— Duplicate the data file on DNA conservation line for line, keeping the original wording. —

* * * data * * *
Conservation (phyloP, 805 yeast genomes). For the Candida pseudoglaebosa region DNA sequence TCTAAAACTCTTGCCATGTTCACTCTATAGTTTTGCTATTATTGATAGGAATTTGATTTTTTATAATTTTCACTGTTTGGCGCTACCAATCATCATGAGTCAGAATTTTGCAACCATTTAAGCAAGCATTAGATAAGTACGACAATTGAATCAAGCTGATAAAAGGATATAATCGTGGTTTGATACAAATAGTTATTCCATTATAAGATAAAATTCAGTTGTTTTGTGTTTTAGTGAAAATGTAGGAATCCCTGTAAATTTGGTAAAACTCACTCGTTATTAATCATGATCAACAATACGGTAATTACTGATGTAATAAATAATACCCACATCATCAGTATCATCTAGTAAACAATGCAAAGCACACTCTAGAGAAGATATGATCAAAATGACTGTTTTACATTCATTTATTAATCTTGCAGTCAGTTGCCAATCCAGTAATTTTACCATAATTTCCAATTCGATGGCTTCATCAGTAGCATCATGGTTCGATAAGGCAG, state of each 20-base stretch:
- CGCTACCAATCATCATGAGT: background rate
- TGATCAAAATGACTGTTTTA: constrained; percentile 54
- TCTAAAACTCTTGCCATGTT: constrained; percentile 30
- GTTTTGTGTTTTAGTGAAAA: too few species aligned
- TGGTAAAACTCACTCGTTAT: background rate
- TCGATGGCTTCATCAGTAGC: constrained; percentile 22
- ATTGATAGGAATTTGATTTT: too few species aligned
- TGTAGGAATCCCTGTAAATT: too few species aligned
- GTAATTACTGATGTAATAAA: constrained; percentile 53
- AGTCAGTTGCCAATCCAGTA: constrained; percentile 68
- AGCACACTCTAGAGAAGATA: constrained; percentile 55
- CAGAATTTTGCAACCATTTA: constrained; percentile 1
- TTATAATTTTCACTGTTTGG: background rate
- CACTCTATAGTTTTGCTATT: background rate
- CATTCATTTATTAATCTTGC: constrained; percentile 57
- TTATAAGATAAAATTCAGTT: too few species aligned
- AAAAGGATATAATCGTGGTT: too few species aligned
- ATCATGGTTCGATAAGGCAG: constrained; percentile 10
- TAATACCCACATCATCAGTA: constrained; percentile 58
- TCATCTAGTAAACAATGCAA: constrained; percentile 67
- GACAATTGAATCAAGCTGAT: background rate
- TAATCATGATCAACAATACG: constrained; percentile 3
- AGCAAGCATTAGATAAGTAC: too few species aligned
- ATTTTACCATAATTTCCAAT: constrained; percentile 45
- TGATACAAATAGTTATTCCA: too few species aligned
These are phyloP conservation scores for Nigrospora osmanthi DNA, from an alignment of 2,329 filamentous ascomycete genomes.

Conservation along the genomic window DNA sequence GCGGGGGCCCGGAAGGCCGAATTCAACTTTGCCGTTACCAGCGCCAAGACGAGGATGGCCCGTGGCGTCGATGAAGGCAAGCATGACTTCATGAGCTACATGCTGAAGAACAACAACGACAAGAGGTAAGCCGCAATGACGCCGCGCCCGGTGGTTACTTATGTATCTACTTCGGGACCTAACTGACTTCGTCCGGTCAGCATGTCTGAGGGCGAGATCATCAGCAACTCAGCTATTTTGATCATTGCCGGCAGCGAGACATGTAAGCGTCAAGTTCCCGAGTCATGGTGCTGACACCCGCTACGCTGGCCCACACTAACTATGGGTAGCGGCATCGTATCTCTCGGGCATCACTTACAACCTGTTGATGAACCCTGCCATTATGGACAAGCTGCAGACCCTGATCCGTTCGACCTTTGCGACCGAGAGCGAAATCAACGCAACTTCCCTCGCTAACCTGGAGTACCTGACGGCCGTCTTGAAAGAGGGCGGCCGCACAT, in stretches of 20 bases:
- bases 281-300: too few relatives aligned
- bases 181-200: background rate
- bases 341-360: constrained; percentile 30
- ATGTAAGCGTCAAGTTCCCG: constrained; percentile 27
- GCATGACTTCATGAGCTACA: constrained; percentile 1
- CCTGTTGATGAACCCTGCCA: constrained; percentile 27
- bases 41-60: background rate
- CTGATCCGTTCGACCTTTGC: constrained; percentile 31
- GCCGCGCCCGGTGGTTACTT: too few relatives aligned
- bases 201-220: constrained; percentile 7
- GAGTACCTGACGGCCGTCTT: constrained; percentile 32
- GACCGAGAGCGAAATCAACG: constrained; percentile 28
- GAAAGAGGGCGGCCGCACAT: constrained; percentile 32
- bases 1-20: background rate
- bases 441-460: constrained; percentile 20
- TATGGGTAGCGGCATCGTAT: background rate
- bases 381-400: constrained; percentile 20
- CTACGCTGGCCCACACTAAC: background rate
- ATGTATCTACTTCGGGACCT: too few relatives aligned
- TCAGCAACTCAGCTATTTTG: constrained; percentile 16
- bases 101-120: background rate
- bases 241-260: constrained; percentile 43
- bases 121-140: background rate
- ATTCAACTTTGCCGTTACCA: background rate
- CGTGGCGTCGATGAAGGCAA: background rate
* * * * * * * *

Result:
Conservation (phyloP, 805 yeast genomes). For the Candida pseudoglaebosa region DNA sequence TCTAAAACTCTTGCCATGTTCACTCTATAGTTTTGCTATTATTGATAGGAATTTGATTTTTTATAATTTTCACTGTTTGGCGCTACCAATCATCATGAGTCAGAATTTTGCAACCATTTAAGCAAGCATTAGATAAGTACGACAATTGAATCAAGCTGATAAAAGGATATAATCGTGGTTTGATACAAATAGTTATTCCATTATAAGATAAAATTCAGTTGTTTTGTGTTTTAGTGAAAATGTAGGAATCCCTGTAAATTTGGTAAAACTCACTCGTTATTAATCATGATCAACAATACGGTAATTACTGATGTAATAAATAATACCCACATCATCAGTATCATCTAGTAAACAATGCAAAGCACACTCTAGAGAAGATATGATCAAAATGACTGTTTTACATTCATTTATTAATCTTGCAGTCAGTTGCCAATCCAGTAATTTTACCATAATTTCCAATTCGATGGCTTCATCAGTAGCATCATGGTTCGATAAGGCAG, state of each 20-base stretch:
- CGCTACCAATCATCATGAGT: background rate
- TGATCAAAATGACTGTTTTA: constrained; percentile 54
- TCTAAAACTCTTGCCATGTT: constrained; percentile 30
- GTTTTGTGTTTTAGTGAAAA: too few species aligned
- TGGTAAAACTCACTCGTTAT: background rate
- TCGATGGCTTCATCAGTAGC: constrained; percentile 22
- ATTGATAGGAATTTGATTTT: too few species aligned
- TGTAGGAATCCCTGTAAATT: too few species aligned
- GTAATTACTGATGTAATAAA: constrained; percentile 53
- AGTCAGTTGCCAATCCAGTA: constrained; percentile 68
- AGCACACTCTAGAGAAGATA: constrained; percentile 55
- CAGAATTTTGCAACCATTTA: constrained; percentile 1
- TTATAATTTTCACTGTTTGG: background rate
- CACTCTATAGTTTTGCTATT: background rate
- CATTCATTTATTAATCTTGC: constrained; percentile 57
- TTATAAGATAAAATTCAGTT: too few species aligned
- AAAAGGATATAATCGTGGTT: too few species aligned
- ATCATGGTTCGATAAGGCAG: constrained; percentile 10
- TAATACCCACATCATCAGTA: constrained; percentile 58
- TCATCTAGTAAACAATGCAA: constrained; percentile 67
- GACAATTGAATCAAGCTGAT: background rate
- TAATCATGATCAACAATACG: constrained; percentile 3
- AGCAAGCATTAGATAAGTAC: too few species aligned
- ATTTTACCATAATTTCCAAT: constrained; percentile 45
- TGATACAAATAGTTATTCCA: too few species aligned
These are phyloP conservation scores for Nigrospora osmanthi DNA, from an alignment of 2,329 filamentous ascomycete genomes.

Conservation along the genomic window DNA sequence GCGGGGGCCCGGAAGGCCGAATTCAACTTTGCCGTTACCAGCGCCAAGACGAGGATGGCCCGTGGCGTCGATGAAGGCAAGCATGACTTCATGAGCTACATGCTGAAGAACAACAACGACAAGAGGTAAGCCGCAATGACGCCGCGCCCGGTGGTTACTTATGTATCTACTTCGGGACCTAACTGACTTCGTCCGGTCAGCATGTCTGAGGGCGAGATCATCAGCAACTCAGCTATTTTGATCATTGCCGGCAGCGAGACATGTAAGCGTCAAGTTCCCGAGTCATGGTGCTGACACCCGCTACGCTGGCCCACACTAACTATGGGTAGCGGCATCGTATCTCTCGGGCATCACTTACAACCTGTTGATGAACCCTGCCATTATGGACAAGCTGCAGACCCTGATCCGTTCGACCTTTGCGACCGAGAGCGAAATCAACGCAACTTCCCTCGCTAACCTGGAGTACCTGACGGCCGTCTTGAAAGAGGGCGGCCGCACAT, in stretches of 20 bases:
- bases 281-300: too few relatives aligned
- bases 181-200: background rate
- bases 341-360: constrained; percentile 30
- ATGTAAGCGTCAAGTTCCCG: constrained; percentile 27
- GCATGACTTCATGAGCTACA: constrained; percentile 1
- CCTGTTGATGAACCCTGCCA: constrained; percentile 27
- bases 41-60: background rate
- CTGATCCGTTCGACCTTTGC: constrained; percentile 31
- GCCGCGCCCGGTGGTTACTT: too few relatives aligned
- bases 201-220: constrained; percentile 7
- GAGTACCTGACGGCCGTCTT: constrained; percentile 32
- GACCGAGAGCGAAATCAACG: constrained; percentile 28
- GAAAGAGGGCGGCCGCACAT: constrained; percentile 32
- bases 1-20: background rate
- bases 441-460: constrained; percentile 20
- TATGGGTAGCGGCATCGTAT: background rate
- bases 381-400: constrained; percentile 20
- CTACGCTGGCCCACACTAAC: background rate
- ATGTATCTACTTCGGGACCT: too few relatives aligned
- TCAGCAACTCAGCTATTTTG: constrained; percentile 16
- bases 101-120: background rate
- bases 241-260: constrained; percentile 43
- bases 121-140: background rate
- ATTCAACTTTGCCGTTACCA: background rate
- CGTGGCGTCGATGAAGGCAA: background rate